Wednesday, September 30, 2009

Rantoul Flying Tiger pilots return from Afghanistan

By Dave Hinton
Monday, September 28, 2009 7:04 AM CDT
The News-Gazette

The American public knows them as the Flying Tigers. To Taliban fighters in Afghanistan, they're The Mountain Monsters.

Capt. Kyle Lanto pilots a Flying Tiger, an A-10 Warthog assigned to the 455th Air Expeditionary Wing's 74th Expeditionary Fighter Squadron deployed from Moody Air Force Base, Ga.

Lanto, son of Col. Reino C. and Jeanene Lanto of Rantoul, recently returned to the States from a 5 1/2-month deployment in Afghanistan.

Lanto's squadron saw a lot of airtime – a record amount.

It flew a record 12,000 combat hours in about five months.

To put that in perspective, Lanto said, "Usually during the year a normal A-10 unit will fly about 7,000 hours."

Lanto is a multi-ship flight leader whose mission was to support the troops on the ground.

Allied forces have intercepted radio transmissions that show the respect the Taliban holds for the A-10.

"They know the A-10 very well," Lanto said. "When they hear our jet, ... they say they're hiding because the A-10 is back."

The Taliban primarily employ guerrilla tactics with "four to 20 hiding in the hills, and (shooting down) onto American positions. It's not like your typical ... war movie."

Lanto said the Taliban fight as snipers and use rocket-propelled grenades. "They would run and hide, and when we would find them we would shoot them from the plane with the assistance of the guys on the ground and working with Army helicopters."

During its 5 1/2-month stint, Lanto's squadron, which traces its roots to the pre-World War II volunteer flying unit that fought the Japanese in China, flew more than 2,800 missions. It dropped or fired hundreds of 500-pound bombs, 2.75-inch rockets and more than 54,000 30 mm high-explosive rounds.

Typical flight time for Lanto's A-10 missions was four to five hours. His longest mission clocked 7 1/2 hours, and one pilot spent more than eight hours in the air.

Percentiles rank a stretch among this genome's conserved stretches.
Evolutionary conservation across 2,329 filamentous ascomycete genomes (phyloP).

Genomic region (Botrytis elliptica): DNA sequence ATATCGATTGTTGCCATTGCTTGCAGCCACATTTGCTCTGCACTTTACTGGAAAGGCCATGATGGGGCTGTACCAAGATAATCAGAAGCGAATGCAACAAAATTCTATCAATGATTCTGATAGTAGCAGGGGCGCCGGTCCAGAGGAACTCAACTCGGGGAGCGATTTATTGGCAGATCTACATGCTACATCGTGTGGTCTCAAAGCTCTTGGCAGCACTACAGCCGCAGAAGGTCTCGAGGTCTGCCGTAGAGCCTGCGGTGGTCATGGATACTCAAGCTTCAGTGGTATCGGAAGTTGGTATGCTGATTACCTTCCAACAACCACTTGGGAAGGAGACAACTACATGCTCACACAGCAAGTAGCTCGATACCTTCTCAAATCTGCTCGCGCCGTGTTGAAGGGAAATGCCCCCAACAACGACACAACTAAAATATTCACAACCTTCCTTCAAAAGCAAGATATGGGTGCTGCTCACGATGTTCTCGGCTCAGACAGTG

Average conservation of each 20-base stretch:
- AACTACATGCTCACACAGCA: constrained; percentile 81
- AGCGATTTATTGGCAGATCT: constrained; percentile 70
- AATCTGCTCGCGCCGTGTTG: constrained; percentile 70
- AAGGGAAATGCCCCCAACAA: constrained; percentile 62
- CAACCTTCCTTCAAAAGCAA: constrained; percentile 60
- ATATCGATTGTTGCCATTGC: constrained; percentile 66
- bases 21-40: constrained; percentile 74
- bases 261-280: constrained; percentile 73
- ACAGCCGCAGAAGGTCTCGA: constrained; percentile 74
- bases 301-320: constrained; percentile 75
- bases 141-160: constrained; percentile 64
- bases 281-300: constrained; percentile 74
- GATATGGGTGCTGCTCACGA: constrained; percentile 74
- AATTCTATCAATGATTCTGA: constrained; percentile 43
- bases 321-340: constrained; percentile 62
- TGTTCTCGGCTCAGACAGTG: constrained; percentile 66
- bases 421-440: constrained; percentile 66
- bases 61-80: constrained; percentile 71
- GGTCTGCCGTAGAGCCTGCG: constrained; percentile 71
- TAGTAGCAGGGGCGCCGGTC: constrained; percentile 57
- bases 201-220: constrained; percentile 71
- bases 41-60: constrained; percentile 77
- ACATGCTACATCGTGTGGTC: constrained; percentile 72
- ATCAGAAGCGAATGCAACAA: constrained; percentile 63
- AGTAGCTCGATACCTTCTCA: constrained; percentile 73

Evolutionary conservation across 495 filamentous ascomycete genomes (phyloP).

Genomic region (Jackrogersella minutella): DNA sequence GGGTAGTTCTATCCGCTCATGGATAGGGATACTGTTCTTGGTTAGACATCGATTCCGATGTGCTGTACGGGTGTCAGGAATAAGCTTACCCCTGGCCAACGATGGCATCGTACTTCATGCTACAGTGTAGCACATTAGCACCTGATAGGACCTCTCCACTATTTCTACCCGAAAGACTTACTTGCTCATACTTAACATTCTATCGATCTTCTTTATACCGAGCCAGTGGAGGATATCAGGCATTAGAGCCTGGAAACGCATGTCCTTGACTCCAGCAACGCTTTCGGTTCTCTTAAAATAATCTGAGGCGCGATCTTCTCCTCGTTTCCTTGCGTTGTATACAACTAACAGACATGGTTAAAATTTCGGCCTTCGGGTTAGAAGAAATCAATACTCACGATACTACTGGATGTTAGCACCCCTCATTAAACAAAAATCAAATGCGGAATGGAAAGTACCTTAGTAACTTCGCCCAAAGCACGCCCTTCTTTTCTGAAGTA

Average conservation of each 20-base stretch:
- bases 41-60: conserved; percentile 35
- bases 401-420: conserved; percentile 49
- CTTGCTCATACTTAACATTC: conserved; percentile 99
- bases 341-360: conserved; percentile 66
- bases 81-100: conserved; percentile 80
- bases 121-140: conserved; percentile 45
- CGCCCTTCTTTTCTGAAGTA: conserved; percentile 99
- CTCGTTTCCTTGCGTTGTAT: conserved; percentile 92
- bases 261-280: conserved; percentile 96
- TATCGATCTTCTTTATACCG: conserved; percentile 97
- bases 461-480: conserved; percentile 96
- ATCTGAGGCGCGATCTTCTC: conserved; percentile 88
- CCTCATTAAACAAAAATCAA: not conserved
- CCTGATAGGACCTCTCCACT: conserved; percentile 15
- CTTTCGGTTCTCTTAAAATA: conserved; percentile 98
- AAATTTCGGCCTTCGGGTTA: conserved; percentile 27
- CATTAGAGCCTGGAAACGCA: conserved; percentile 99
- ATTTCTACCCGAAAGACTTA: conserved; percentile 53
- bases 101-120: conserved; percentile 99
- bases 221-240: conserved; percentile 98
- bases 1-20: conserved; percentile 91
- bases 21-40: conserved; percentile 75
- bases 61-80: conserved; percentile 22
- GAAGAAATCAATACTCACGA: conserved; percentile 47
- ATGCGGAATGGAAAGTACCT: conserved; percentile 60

Each A-10 is refueled in midair after three hours.

Lanto said there is no typical flight in Afghanistan. Many flights were uneventful and boring, but "sometimes you go out it would sound like World War III," he said.

Lanto's most memorable action in Afghanistan took place in the southern part of the country.

Ground troops had spotted a white truck carrying several people with weapons. The truck was tracked to where it stopped next to a house, "and (the spotters) said, 'OK, take him out with your gun,' and he blew up in front of my eyes. They said no one else was hurt," Lanto said.

A midlevel Taliban commander was among those in the truck.

"That was a pretty good day for us," said Lanto, who expressed satisfaction that the house was not touched by the blast. "That's a testament to the A-10," he said.

The A-10 is designed as a precision engagement, close-air support and airborne intelligence, surveillance and reconnaissance aircraft.

Lt. Col. Philip Weilhouwer, 74th EFS commander, commended the work of the squadron. "Whether we drop (bombs) or shoot doesn't really matter," he said. "It's whether we've supported the guys on the ground, and if they are protected and they get the mission accomplished is what counts."

This marked Lanto's second tour of duty in the Middle East. He was deployed to Iraq in 2007 – the first time the A-10 had been sent back to that country since 2003.

Lanto's wife, Stacy, is an intelligence officer with the Tactical Documentation and Media Exploitation Brigade Support Team, whose mission is to exploit captured enemy documents and electronic media.

During a recent interview, Lanto learned that his wife had just returned to the States, which he said "is a huge relief."

She had been deployed to Iraq. She had also spent parts of 2006 and 2007 in Afghanistan.

Stacy Lanto formerly served as an A-10 intelligence officer.

"She tried to find out any information she could about the enemy, their tactics about how they would attack our guys and how they would dictate how we would fly," Kyle Lanto said. "She did that for about 4 1/2 months and did an amazing job over there."

History lessons

Kyle Lanto is well aware of the heritage of yhe Flying Tigers.

The all-volunteer unit, headed by Gen. Claire Chennault, went into China to fight the Japanese in July 1941, before the U.S. entered World War II.

The Flying Tigers inflicted heavy losses on the Japanese while suffering few losses themselves.

"We still have a Flying Tiger reunion every year," Lanto said. "Those original Flying Tigers come back and tell us their stories, and we tell them our stories.

"They were hired mercenaries. They weren't in the air forces. They went with fake names, aliases and fake jobs."

Lanto said the old-timers share many common traits with the new breed: "It sounds like in talking with them they're pilots like we are. Most of the guys wanted to fly, and they got paid to do it."

Among the legendary Flying Tigers Lanto has met is Tex Hill, whom John Wayne played in the 1942 "Flying Tigers" movie.

Lanto said Hill and Wayne became good friends.

Capt. Kyle Lanto of Rantoul with his A-10 at Bagram AB, Afghanistan. (Photo by Lanto family)


1 comment:

  1. I used to go to school with him in Rantoul. Best of luck Kyle!